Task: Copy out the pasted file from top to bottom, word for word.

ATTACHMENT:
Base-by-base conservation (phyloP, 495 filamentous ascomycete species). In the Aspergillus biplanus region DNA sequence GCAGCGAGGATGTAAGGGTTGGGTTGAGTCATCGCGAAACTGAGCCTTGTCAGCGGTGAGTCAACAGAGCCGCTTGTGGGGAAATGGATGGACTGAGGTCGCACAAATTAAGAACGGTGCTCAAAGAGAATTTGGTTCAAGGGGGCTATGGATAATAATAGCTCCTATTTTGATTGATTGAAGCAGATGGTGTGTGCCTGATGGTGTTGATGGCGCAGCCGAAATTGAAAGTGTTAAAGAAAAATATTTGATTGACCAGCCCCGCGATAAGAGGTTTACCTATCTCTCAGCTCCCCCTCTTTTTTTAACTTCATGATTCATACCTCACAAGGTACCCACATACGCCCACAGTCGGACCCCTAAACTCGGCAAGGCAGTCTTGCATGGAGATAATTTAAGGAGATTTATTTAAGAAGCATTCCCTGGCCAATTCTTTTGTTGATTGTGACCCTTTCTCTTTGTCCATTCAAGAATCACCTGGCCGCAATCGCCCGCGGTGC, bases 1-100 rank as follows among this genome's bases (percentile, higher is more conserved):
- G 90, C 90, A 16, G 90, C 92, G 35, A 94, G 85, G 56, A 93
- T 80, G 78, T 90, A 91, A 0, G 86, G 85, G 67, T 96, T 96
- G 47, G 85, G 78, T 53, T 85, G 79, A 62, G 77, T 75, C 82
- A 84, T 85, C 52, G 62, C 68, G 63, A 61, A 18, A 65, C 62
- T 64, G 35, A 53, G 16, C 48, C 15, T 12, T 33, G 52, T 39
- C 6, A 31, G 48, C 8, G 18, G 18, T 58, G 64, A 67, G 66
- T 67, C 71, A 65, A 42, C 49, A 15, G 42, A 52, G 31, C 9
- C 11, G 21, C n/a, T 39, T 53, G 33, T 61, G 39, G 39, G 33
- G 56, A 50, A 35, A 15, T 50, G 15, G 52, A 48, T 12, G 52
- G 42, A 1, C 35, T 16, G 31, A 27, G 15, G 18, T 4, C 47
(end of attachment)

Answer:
Base-by-base conservation (phyloP, 495 filamentous ascomycete species). In the Aspergillus biplanus region DNA sequence GCAGCGAGGATGTAAGGGTTGGGTTGAGTCATCGCGAAACTGAGCCTTGTCAGCGGTGAGTCAACAGAGCCGCTTGTGGGGAAATGGATGGACTGAGGTCGCACAAATTAAGAACGGTGCTCAAAGAGAATTTGGTTCAAGGGGGCTATGGATAATAATAGCTCCTATTTTGATTGATTGAAGCAGATGGTGTGTGCCTGATGGTGTTGATGGCGCAGCCGAAATTGAAAGTGTTAAAGAAAAATATTTGATTGACCAGCCCCGCGATAAGAGGTTTACCTATCTCTCAGCTCCCCCTCTTTTTTTAACTTCATGATTCATACCTCACAAGGTACCCACATACGCCCACAGTCGGACCCCTAAACTCGGCAAGGCAGTCTTGCATGGAGATAATTTAAGGAGATTTATTTAAGAAGCATTCCCTGGCCAATTCTTTTGTTGATTGTGACCCTTTCTCTTTGTCCATTCAAGAATCACCTGGCCGCAATCGCCCGCGGTGC, bases 1-100 rank as follows among this genome's bases (percentile, higher is more conserved):
- G 90, C 90, A 16, G 90, C 92, G 35, A 94, G 85, G 56, A 93
- T 80, G 78, T 90, A 91, A 0, G 86, G 85, G 67, T 96, T 96
- G 47, G 85, G 78, T 53, T 85, G 79, A 62, G 77, T 75, C 82
- A 84, T 85, C 52, G 62, C 68, G 63, A 61, A 18, A 65, C 62
- T 64, G 35, A 53, G 16, C 48, C 15, T 12, T 33, G 52, T 39
- C 6, A 31, G 48, C 8, G 18, G 18, T 58, G 64, A 67, G 66
- T 67, C 71, A 65, A 42, C 49, A 15, G 42, A 52, G 31, C 9
- C 11, G 21, C n/a, T 39, T 53, G 33, T 61, G 39, G 39, G 33
- G 56, A 50, A 35, A 15, T 50, G 15, G 52, A 48, T 12, G 52
- G 42, A 1, C 35, T 16, G 31, A 27, G 15, G 18, T 4, C 47